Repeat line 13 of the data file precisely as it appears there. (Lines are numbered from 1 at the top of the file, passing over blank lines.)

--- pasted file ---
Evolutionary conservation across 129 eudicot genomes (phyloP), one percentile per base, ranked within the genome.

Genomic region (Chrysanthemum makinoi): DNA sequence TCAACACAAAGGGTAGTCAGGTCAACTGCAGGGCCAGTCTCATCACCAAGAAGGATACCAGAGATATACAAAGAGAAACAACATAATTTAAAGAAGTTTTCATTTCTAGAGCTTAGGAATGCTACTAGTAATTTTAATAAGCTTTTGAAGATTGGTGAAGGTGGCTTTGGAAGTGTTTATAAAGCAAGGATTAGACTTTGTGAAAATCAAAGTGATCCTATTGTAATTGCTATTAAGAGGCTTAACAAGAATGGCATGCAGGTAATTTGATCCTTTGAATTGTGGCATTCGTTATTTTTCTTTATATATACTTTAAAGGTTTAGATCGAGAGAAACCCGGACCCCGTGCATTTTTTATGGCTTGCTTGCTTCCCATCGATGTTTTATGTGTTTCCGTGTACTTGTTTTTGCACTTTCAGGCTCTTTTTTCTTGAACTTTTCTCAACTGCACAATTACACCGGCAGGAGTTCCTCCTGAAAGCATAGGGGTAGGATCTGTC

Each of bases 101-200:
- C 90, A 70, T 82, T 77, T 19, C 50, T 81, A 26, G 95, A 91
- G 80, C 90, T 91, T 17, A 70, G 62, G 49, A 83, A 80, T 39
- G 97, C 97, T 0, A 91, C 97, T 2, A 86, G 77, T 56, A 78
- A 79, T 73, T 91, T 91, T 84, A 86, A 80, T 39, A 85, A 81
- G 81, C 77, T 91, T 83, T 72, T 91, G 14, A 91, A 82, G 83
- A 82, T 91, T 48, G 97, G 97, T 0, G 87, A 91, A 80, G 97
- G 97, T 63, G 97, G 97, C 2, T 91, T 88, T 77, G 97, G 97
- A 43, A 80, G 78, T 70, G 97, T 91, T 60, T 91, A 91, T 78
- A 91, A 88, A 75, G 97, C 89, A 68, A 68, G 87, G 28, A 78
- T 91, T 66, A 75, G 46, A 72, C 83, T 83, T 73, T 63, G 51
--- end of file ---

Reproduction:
- T 91, T 66, A 75, G 46, A 72, C 83, T 83, T 73, T 63, G 51